Liner Notes:  Erik Bergman: Concertino Da Camera, Etc / Almaviva Ensemble

Free spirit - impossible to define

The credo of composer Erik Bergman (born 1911) was crystallised back in 1966, when he wrote: "Technique is vital, there's no getting away from it, no compromising, becouse without it you get lost in daydreaming. But every composer must use his technique to express his innermost being, his very own message."

Ten years later he returned to the same theme: "It takes strength to be one's own self, and no one can say I've ever tried to take the easy way out." And only recently, in 1990, he formulated his thoughts as follows: "Every time you have to start right from zero. You always have to take yourself by the scruff of the neck and decide what you really want to do, independently. You can ultimately only rely on yourself. If I were 18 now, I would study the use of a computer in music, and modern studio techniques. It's too late for that now. Whatever you do,be thorough. And I think my music still has sometning to say, even by conventional means."

Independence and renewal are the underlying qualities of Bergman the composer. It is easy to effuse, but keeping one's word is a laborious and often weighty obligation for any artist. And no one can say Bergman has ever tried to take the easy way out.

Erik Bergman grew up in a musical atmosphere tinged with national romanticism but came into contact with dodecaphony while studying in Berlin in the 1930s. It was some time before he began to apply the 12-tone system, having taken further lessons from Wladimir Vogel. The seeds of dodecaphony were already sown in the piano work Espressivo written in 1952, but the 12-note system did not really take root in Finland until as late as 1957, when Bergman completed his orchestral work Tre aspetti d'una serio dodecafonica. In his Aubade of 1958 he also applied serialist principles to the rhythmic parameter. Nevertheless, like many of his contemporaries, he soon became irked by the restrictions imposed by the system. Discarding his early romantic and brief serialist periods, he then set about writing music marked by ecstatic and free invention kept in check by inner discipline.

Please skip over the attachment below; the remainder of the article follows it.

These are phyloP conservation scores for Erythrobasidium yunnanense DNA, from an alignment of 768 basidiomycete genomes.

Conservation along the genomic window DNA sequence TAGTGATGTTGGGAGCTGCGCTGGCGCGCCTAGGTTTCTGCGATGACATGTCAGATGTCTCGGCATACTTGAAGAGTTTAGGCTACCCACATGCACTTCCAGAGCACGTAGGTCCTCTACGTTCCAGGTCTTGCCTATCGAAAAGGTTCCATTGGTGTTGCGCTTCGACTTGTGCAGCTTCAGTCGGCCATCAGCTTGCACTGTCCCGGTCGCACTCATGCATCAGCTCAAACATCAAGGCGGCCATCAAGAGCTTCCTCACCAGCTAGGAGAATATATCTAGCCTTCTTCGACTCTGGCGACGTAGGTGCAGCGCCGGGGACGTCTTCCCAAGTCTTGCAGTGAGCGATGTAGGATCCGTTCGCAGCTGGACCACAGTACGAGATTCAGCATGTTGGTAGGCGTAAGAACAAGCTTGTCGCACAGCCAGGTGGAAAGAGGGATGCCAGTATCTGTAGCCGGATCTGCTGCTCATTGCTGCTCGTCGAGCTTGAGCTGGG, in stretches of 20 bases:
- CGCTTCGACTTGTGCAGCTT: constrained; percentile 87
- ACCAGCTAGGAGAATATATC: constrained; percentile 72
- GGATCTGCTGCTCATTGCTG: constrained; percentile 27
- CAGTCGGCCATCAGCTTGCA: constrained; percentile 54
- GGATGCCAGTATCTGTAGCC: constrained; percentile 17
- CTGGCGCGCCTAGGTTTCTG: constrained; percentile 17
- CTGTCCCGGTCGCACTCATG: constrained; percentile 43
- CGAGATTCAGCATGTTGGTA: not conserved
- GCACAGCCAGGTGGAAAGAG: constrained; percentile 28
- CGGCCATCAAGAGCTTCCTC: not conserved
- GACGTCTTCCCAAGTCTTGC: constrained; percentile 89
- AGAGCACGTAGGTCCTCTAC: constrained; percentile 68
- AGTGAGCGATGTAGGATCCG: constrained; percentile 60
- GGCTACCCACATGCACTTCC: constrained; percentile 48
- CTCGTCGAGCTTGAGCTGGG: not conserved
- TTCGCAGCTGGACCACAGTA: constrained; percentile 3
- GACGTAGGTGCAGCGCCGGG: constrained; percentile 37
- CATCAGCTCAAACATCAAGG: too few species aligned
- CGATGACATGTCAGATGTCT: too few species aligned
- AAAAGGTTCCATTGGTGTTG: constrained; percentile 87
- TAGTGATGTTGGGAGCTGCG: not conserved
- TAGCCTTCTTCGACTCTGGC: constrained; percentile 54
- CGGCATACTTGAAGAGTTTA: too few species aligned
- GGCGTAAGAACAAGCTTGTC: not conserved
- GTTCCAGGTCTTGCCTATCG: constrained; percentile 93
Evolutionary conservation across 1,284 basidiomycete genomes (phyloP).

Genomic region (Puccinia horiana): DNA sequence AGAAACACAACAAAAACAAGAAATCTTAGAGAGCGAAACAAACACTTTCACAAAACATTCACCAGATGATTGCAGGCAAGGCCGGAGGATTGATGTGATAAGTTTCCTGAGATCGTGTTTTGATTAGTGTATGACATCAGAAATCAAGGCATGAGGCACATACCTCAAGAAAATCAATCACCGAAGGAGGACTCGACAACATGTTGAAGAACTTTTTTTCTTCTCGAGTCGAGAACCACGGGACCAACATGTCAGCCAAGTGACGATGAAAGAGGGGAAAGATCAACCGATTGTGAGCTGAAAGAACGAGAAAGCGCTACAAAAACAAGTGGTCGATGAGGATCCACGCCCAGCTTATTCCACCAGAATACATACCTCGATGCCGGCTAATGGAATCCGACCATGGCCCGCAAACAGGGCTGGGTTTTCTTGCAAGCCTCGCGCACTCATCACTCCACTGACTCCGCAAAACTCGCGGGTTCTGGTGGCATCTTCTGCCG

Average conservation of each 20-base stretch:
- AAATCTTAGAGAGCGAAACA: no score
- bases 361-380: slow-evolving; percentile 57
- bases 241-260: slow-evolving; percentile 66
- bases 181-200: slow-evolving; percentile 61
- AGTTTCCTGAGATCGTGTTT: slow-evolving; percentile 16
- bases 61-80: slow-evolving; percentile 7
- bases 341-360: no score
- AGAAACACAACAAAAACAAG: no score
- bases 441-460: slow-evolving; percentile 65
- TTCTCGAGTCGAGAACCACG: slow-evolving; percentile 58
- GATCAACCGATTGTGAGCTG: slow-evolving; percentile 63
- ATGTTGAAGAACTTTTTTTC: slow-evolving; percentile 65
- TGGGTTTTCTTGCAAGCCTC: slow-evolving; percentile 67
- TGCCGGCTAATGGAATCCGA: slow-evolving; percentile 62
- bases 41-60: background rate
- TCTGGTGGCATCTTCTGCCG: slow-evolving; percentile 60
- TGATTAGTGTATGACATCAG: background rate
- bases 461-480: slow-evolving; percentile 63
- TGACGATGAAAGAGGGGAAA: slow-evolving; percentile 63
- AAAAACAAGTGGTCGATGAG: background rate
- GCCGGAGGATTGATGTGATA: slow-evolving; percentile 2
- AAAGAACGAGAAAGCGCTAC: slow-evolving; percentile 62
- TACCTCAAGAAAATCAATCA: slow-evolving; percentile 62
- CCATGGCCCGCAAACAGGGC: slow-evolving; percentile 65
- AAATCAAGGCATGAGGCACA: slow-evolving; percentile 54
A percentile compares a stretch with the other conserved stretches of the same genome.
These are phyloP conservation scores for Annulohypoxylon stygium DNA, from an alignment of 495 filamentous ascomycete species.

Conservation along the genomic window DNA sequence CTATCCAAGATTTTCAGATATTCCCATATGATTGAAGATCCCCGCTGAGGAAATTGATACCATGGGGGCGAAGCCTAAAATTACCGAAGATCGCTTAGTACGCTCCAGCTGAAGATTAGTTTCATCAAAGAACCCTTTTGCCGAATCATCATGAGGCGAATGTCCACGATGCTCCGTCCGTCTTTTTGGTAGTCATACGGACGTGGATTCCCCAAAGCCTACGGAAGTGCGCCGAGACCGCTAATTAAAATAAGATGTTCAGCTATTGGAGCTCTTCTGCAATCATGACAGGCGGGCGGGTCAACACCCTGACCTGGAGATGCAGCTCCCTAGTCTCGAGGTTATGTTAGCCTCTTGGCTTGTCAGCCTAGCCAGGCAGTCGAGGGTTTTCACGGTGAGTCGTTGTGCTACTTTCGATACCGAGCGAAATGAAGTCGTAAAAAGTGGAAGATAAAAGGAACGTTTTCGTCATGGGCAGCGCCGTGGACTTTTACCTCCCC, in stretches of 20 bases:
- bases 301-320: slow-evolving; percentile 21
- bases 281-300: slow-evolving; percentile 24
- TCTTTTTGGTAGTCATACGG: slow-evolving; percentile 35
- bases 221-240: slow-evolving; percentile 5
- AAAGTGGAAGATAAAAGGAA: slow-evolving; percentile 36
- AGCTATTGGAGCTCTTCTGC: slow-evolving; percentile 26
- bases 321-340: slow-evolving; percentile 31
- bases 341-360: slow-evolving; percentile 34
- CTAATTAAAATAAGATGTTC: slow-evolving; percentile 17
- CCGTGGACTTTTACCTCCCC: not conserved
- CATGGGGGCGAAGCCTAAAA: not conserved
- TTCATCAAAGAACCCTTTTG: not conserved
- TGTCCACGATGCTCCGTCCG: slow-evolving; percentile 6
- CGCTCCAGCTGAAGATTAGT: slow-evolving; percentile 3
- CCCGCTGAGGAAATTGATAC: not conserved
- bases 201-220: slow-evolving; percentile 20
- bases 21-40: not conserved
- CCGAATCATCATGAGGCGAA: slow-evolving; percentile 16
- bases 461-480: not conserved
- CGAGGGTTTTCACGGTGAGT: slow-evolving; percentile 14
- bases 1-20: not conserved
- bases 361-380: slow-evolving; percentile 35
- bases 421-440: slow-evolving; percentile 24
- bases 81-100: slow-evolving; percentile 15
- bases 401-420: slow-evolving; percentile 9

Erik Bergman has always kept his ears open for non-European tonal influences. He has made studies and recordings of ritual music from Tibet and folk music from Bali and while on his travels acquired a considerable collection of instruments.

All this has left its mark on Bergman's music. His extensive chamber music, choral and orchestral output reveals a composer who is above all a colourist. His search for new sounds in the 1970s and 1980s also resulted in new notations. His previously unexpressed visions have often been captured on paper by means of rich graphics or 3 time-space notation.

In 1991, on his 80th birthday, Erik Bergman put the finishing touches to his first opera. Conquering new territory still seems to be of vital importance to this composer.

Silence and Eruptions op. 91, 1979. Few works have been given a title that so aptly describes their content. This work in four movements for wind quartet, string quartet and percussion is founded - as its name suggests- on strong contrasts. The first and third movements represent the different colours of silence, while the second and fourth release the resulting tensions.